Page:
Suckling said that "the best" of the Republican field has failed to speak out against the takeover of the wildlife refuge. But he added, "The worst [of the Republicans] have endorsed parts of the radical anti-federal agenda, supporting its call to turn federal land belonging to all American's over to the counties, loggers, ranchers, and miners."
Suckling recalled the widespread support that Ammon Bundy's father, Cliven, received among Republican leaders last year, when he led the armed standoff against federal agents in Nevada. The elder Bundy was embroiled in a two-decade-long dispute with the US Bureau of Land Management because he refused to pay fees for land he leased from the agency for cattle grazing.
Steve and Dwight Hammond, the jailed ranchers who Bundy and the two dozen or so militia members have pointed to as the proximate cause for their occupation, have received the equivalent of almost $250,000 in federal subsidies, according to Suckling. On one hand, he said, they've benefitted from grazing their cattle on federal lands, while, on the other hand, threatened federal employees and denied that the federal government has a right to even operate a wildlife refuge.
"The federal government has massively subsidized private ranches with public money, grass, and water for decades," said Suckling. "While many ranchers are thankful for the help and obey the federal policies that come with it, the Bundys and Hammonds are bitterly resentful of the very existence of the federal government. They not only want the handout — they want the hand as well."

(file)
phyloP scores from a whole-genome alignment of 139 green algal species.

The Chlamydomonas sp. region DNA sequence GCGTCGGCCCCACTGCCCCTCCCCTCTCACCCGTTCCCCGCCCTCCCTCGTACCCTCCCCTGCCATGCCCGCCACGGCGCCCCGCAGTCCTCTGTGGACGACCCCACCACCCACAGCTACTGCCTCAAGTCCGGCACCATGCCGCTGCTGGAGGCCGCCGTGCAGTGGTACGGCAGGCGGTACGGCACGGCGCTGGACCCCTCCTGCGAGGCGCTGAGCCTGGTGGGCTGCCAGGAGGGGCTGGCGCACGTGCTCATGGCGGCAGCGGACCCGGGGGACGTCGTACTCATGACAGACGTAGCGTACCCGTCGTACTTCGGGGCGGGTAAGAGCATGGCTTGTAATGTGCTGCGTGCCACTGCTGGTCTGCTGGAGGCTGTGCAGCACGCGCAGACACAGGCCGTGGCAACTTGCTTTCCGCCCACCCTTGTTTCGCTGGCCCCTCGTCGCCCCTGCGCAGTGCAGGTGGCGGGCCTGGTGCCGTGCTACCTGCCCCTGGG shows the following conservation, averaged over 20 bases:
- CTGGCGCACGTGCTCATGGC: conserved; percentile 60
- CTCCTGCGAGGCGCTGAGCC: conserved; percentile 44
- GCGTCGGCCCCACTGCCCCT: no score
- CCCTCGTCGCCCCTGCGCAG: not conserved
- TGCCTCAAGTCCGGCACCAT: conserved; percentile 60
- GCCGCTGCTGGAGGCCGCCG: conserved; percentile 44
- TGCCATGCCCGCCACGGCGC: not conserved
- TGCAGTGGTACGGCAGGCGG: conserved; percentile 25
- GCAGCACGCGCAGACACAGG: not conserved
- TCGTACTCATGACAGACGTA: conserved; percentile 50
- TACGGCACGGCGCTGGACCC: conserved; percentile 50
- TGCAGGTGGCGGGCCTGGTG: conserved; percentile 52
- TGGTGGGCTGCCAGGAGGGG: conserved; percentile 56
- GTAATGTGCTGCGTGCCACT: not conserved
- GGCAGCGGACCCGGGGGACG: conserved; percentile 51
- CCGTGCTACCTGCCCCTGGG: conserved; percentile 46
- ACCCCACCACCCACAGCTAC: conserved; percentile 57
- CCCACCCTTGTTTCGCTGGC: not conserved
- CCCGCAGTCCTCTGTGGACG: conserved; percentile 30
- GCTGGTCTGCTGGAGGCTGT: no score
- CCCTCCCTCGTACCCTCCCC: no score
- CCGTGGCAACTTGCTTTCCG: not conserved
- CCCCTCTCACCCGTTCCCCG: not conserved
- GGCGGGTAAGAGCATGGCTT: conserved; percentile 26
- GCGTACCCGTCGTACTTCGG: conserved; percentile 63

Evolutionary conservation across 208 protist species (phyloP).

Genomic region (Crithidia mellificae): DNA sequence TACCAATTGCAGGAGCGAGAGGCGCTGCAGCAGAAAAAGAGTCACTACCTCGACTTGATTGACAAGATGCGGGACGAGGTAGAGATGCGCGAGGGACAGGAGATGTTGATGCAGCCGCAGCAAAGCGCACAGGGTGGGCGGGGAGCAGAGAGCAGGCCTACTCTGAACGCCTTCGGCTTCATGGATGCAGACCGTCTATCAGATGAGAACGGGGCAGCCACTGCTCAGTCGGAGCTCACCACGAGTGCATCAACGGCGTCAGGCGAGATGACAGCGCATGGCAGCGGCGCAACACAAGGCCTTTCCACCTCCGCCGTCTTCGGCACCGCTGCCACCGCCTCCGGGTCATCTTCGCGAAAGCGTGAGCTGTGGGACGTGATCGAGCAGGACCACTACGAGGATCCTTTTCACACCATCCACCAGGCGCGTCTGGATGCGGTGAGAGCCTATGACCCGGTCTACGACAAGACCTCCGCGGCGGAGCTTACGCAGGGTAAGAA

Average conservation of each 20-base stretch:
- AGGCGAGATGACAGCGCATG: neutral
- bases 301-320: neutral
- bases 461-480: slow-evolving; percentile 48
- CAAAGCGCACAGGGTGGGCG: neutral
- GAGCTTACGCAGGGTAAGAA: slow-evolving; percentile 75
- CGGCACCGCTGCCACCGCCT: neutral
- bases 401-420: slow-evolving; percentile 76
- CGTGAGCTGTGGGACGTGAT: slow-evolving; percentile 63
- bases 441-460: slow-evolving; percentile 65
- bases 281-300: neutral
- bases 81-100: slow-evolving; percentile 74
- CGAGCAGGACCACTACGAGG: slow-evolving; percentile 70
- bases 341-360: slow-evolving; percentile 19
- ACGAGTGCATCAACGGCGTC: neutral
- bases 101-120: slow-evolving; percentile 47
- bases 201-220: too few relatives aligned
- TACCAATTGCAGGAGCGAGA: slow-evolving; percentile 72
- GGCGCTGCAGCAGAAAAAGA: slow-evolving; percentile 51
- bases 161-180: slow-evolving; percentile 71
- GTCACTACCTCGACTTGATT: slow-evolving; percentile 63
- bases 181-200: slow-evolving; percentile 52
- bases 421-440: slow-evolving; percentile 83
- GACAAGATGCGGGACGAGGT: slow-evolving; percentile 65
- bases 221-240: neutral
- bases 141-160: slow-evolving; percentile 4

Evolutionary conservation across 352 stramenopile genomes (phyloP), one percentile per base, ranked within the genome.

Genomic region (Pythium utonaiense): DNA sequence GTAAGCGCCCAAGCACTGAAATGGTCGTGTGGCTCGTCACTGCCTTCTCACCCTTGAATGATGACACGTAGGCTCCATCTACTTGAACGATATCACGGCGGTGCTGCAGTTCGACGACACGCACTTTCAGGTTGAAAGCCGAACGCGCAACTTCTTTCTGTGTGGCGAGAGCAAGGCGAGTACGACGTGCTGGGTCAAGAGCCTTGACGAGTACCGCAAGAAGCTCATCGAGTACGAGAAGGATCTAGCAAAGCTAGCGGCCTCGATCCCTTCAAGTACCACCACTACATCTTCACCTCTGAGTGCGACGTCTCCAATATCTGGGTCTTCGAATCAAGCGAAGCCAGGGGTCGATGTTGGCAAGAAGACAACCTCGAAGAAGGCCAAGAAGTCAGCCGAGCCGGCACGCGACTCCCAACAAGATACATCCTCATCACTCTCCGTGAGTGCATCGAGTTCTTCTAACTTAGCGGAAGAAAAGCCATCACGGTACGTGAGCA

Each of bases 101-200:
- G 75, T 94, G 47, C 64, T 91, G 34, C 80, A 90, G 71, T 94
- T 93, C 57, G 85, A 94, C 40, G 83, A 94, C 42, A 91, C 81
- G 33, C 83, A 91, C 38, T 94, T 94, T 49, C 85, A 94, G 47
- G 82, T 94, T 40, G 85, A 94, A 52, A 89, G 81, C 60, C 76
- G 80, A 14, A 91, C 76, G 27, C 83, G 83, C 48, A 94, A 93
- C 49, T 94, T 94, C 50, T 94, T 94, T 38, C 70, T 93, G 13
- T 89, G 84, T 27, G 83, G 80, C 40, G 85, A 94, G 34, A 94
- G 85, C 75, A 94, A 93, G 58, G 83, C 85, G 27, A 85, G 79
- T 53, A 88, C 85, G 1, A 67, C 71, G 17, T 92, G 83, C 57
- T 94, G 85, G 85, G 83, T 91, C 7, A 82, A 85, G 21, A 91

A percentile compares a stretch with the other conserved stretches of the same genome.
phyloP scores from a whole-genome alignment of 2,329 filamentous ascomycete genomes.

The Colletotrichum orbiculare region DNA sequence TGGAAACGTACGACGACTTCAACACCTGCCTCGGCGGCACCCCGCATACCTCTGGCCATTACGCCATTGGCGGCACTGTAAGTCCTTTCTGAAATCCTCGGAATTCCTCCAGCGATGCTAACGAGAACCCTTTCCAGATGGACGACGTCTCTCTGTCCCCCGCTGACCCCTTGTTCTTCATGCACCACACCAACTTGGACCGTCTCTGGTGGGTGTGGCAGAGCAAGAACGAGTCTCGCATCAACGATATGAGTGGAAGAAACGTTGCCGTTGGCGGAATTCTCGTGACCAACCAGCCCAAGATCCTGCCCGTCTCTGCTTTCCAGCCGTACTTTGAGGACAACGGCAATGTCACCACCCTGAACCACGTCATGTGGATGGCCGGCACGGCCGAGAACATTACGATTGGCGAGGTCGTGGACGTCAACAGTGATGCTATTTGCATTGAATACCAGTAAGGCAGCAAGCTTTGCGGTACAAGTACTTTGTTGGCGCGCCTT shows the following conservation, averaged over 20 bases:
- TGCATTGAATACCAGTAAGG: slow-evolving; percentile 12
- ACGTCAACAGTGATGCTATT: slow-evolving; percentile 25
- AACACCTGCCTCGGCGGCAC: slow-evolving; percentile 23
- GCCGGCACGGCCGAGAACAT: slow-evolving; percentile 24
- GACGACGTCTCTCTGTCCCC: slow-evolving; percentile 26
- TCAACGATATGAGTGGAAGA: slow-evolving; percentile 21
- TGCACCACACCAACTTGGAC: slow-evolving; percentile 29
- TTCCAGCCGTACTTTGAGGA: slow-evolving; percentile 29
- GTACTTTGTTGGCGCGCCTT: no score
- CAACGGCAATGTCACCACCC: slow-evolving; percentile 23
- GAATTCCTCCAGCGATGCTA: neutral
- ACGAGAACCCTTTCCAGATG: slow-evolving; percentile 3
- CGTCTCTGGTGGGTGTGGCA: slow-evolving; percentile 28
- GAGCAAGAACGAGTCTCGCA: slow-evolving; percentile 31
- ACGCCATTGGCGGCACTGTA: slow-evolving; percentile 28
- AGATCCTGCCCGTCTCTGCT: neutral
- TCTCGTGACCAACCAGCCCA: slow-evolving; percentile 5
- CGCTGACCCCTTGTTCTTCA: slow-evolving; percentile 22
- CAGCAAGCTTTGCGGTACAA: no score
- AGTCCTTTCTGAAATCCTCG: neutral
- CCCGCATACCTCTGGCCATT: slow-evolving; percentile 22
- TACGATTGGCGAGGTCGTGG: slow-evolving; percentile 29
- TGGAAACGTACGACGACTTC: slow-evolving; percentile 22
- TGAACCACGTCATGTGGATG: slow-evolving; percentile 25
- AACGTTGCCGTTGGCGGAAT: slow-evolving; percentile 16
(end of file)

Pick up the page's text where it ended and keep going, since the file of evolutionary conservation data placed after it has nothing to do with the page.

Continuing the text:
Christian Parenti, a professor at New York University who researches the history of government regulation of the environment, pushed back against the idea that the Oregon occupiers lie somewhere on the fringes of the Republican party.
"The militants are close to the mainstream of GOP ideology in their simultaneous fetishization of private property, while at the same time being dependent on federal handouts," he said. "Like many right-wing business tycoons — and let's be clear these guys are not business tycoons, they're just ranchers — they want to have it both ways. They want to hate the federal government, while being given, for almost nothing, access to federal land."
The hatred toward the federal government espoused by the Bundys and Hammonds, said Parenti, is something Republican leaders are eager to mobilize, whether it comes at the expense of public lands — or the atmosphere.
He said the grievances of the Bundys and Hammonds echo those of Charles and David Koch, the libertarian Republican donors that have funded efforts to undermine all sorts of federal environmental protections, most notably the Obama administration's efforts to rein in fossil fuel burning, which is the leading cause of climate change.
"This area in Oregon was declared wilderness 40-some-odd years ago and the Hammond family has had a 40-year grace period, during which they got to use public property at rock-bottom prices," Parenti said. "Their simultaneous dependence on public largess, while hating the public sector makes them pretty similar to the big business types who run the GOP: the Koch Brothers and their ilk who get federal tax breaks for producing and processing fossil fuels, while at the same time constantly badmouthing 'big government.'"